Golf Nerd Numbers: Is Scottie The Best Golfer Since Tiger?
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Golf Nerd Numbers: Is Scottie The Best Golfer Since Tiger?

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Golf Nerd Numbers: Is Scottie The Best Golfer Since Tiger?

No matter where you turn in the golf world, it seems like everyone wants to put Scottie Scheffler’s incredible past two years of play into context.

In particular, they want to know how his recent dominance compares to Tiger and other remarkable stretches we’ve witnessed in the past few decades.

Here is a statistical breakdown of how Scheffler’s run compares to other notable performances.

It’s Unfair To Compare Anyone To Tiger

The short summary is that pretty much any comparison to Tiger—outside of Jack Nicklaus—is a futile exercise.

Just consider that through his first 121 PGA Tour starts, Tiger had 29 victories, six majors and 57 top-five finishes. Scheffler, who just made his 121st start, “only” has 10 wins, two majors and 39 top-fives.

Our friends at Data Golf have a ranking (dating back to 1995) of which golfers were “the best at their best”—unsurprisingly, Tiger’s historic run in 2000-2001 is considered No. 1 with a 3.89 index. This indicates how many shots he was beating the field by per round.

Scheffler is currently No. 2 on this list, registering a 2.98 index. That ranks just ahead of Vijay Singh in 2004 (2.96) and David Duval in 1999 (2.88).

Tiger’s dominance at his peak was still miles ahead of where Scheffler is now relative to his competition.

If you ask me, there is no earnest comparison to be made between Scottie and Tiger. It would require Scheffler to continue dominating for at least another five years before we can have that discussion.

Scheffler Is Approaching A Post-Tiger Peak

Is Scheffler the best player in the post-Tiger era?

Yes. And no. He’s on pace to be but needs more majors to fully claim that spot.

I consider this era to be post-2013 when Tiger won five times and was the PGA Tour player of the year. Obviously he was still a factor beyond then but there was a new generation of players that took over as challengers for No. 1 in the world.

As noted earlier, Scheffler’s top gear is well ahead of where Jon Rahm (2.73), Jordan Spieth (2.67), Jason Day (2.62), Rory McIlroy (2.62) or Dustin Johnson (2.49) have been during their best golf.

That counts for a lot given the depth of talent around Scheffler in 2024.

Also, Scheffler’s top-five finish rate (33 percent) is ahead of where Rahm (32 percent), McIlroy (29 percent), Spieth (27 percent), Koepka (23 percent), Johnson (16 percent) and other top players since 2013 have been.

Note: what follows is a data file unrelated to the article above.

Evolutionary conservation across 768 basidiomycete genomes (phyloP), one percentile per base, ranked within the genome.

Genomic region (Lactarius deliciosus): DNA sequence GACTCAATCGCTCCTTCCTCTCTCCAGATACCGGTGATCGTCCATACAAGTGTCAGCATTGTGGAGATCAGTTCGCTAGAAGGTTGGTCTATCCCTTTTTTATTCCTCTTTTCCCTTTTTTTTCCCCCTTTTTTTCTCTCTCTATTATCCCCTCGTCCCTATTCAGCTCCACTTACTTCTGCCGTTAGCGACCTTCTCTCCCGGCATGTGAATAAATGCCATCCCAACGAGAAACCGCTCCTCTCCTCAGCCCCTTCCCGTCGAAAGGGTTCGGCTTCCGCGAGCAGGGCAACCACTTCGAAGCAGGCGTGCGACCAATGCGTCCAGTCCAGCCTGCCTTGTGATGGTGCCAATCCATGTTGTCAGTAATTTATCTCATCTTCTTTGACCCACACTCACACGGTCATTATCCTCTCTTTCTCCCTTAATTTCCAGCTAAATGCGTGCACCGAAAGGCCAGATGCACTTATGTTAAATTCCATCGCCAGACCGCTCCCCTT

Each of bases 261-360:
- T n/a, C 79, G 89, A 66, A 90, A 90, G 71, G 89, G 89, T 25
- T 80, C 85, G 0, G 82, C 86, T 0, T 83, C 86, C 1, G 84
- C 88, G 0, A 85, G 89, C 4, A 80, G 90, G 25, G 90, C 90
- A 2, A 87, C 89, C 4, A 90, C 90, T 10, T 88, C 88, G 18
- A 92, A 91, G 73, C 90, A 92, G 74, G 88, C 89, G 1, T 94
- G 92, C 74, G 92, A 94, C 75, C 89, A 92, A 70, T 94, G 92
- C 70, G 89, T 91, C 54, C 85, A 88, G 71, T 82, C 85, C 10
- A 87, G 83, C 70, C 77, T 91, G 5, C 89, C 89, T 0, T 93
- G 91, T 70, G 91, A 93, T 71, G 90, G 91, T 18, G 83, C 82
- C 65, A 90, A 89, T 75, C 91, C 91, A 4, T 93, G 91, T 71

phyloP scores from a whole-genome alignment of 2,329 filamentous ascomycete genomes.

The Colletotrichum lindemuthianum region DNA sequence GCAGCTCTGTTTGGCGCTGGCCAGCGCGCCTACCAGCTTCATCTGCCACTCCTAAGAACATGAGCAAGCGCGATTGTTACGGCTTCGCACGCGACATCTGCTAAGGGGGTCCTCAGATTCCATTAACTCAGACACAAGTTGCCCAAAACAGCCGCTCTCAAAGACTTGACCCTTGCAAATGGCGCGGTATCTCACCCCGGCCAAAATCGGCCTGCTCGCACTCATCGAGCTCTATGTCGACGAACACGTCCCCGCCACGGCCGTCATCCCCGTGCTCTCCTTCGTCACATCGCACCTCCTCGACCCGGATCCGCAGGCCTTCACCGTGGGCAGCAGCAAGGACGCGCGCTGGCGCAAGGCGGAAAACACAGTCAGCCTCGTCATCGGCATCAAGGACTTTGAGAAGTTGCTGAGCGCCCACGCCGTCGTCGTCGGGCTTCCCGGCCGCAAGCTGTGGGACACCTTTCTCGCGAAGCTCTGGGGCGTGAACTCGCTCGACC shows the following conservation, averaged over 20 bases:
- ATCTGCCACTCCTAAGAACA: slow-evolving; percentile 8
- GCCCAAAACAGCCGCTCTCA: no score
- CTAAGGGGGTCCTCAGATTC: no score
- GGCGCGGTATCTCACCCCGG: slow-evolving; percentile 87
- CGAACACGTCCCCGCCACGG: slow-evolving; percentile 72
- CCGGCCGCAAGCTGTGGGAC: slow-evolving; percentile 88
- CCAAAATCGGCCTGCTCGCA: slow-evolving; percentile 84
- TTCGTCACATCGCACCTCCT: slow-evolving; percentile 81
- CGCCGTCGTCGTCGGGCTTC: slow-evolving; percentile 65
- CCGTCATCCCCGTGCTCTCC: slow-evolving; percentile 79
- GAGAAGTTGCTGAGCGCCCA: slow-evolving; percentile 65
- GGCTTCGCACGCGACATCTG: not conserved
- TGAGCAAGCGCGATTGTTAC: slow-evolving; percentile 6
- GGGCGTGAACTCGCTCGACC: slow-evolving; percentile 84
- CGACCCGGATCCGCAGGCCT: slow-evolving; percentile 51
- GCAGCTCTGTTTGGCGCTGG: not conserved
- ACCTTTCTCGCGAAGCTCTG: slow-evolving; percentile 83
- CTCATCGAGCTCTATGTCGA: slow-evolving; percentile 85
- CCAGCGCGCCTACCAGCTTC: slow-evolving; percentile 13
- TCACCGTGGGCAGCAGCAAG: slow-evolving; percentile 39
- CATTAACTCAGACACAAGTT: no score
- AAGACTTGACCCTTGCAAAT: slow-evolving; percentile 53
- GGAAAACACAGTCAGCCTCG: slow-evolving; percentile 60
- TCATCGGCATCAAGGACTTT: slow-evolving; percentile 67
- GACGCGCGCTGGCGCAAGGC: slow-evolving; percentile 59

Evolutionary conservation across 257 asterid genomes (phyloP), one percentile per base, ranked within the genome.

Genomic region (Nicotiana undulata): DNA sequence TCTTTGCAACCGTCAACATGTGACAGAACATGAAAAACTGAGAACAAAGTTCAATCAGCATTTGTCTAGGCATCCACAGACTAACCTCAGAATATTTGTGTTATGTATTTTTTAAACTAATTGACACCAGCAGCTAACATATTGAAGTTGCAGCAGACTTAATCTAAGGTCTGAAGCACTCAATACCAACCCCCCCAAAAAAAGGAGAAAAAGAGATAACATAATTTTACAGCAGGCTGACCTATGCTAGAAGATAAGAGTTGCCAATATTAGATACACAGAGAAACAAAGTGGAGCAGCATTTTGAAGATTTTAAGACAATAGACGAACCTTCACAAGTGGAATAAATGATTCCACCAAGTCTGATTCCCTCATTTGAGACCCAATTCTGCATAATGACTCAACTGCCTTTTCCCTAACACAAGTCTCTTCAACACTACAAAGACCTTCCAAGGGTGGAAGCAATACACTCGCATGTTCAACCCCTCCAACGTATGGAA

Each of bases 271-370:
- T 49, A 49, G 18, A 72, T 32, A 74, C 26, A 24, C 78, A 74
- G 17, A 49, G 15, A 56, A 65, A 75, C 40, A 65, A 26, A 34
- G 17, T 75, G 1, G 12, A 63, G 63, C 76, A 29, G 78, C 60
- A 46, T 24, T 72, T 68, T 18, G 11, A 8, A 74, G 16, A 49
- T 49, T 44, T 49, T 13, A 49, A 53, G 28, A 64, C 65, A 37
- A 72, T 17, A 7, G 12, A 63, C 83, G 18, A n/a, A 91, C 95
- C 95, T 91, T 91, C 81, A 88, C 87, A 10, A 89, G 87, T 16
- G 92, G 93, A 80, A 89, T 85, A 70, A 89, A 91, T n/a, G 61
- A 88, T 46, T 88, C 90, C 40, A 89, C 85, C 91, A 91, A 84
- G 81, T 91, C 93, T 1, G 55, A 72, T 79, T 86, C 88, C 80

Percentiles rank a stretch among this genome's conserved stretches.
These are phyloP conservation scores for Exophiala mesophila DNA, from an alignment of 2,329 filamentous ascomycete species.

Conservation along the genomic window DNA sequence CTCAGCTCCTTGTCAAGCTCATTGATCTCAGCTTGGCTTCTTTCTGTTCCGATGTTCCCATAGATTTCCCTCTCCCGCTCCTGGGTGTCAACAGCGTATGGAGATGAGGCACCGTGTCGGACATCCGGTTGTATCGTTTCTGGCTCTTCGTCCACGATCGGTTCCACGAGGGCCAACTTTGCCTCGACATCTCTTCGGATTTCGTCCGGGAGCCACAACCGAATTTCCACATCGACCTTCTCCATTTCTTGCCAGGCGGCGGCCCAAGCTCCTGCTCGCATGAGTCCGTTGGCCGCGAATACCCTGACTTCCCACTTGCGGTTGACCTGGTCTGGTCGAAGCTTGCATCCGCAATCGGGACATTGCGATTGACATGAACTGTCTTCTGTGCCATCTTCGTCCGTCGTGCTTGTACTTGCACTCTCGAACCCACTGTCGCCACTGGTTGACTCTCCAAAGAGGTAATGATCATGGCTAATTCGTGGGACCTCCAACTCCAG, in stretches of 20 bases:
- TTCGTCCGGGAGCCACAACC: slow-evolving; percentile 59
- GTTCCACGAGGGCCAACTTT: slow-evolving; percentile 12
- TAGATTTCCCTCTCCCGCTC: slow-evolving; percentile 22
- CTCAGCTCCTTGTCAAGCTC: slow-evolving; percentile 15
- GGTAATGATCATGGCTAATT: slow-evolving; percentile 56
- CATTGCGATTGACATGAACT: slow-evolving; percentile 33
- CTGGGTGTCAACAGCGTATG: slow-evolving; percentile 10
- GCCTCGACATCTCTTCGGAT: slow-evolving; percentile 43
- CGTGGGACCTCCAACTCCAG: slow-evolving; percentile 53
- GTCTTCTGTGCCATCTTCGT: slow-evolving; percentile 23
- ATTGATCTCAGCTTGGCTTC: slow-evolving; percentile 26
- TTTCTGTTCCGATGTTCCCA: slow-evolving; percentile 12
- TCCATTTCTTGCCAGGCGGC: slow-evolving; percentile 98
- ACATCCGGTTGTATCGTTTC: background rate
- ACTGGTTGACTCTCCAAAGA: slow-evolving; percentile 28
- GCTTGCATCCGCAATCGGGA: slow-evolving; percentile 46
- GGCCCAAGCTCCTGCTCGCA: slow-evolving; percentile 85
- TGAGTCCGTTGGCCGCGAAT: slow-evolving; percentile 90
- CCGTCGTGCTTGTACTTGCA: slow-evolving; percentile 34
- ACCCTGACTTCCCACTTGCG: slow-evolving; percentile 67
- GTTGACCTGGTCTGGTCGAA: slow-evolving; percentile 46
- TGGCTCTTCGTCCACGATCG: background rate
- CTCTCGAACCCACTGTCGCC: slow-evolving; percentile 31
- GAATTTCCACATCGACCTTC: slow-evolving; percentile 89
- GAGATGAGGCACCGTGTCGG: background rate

That is a critical indicator for me that Scheffler is in contention more often than his peers over the past decade.

When it comes to wins, Scheffler still has work to do compared to post-Tiger greats. His 10 wins match Spieth’s pace and are better than Rahm (seven) and Koepka (six) but he is behind where McIlroy (13) was through as many starts.

The other obvious deficiency in Scheffler’s resume is that he only has two majors, both of which were Masters titles. Also, all 10 of his wins have come in February, March and April.

McIlroy and Koepka had already reached four major victories through their first 121 starts. Koepka later added a fifth major at the 2023 PGA Championship.

At what point can we definitively say that Scheffler is the best post-Tiger player?

I think he needs to maintain his top-five rate above 30 percent while equaling or bettering Koepka’s major win total. Even in the case of a tie with Koepka on major wins, Scheffler’s greatness outside of the majors is a clear separator to put him ahead of Koepka.

Even if it took Scheffler another decade to reach those heights, it should be enough to definitively say that he is the best player in the post-Tiger era.

The Case For Scheffler To Continue This Run

A lot of players have gone on runs and then fallen off, Why is Scheffler any different?

The answer is two-fold.

It starts with a statistical profile that is downright scary. Scheffler has finished outside the top 25 just once since October 2022, proving his floor is higher than anyone else by a wide margin. His scoring average this season is 68.74, threatening for the all-time record. No PGA Tour player has ever broken 68 for a full season.

What really gets me is that Scheffler is not relying on one part of his game to get this done. He is No. 1 in Strokes Gained tee to green, off the tee and approach. When he misses greens, his chipping and pitching is world-class. He ranks No. 6 in Strokes Gained around the green.

Last season, all four of those metrics were nearly identical. He led the three main ballstriking stats and finished No. 5 in Strokes Gained around the green. He’s sustaining this over two years and change.

His putting is only slightly above the Tour average this season (No. 93), which is about in line with his career baseline. But even decent putting is winning him a lot of tournaments.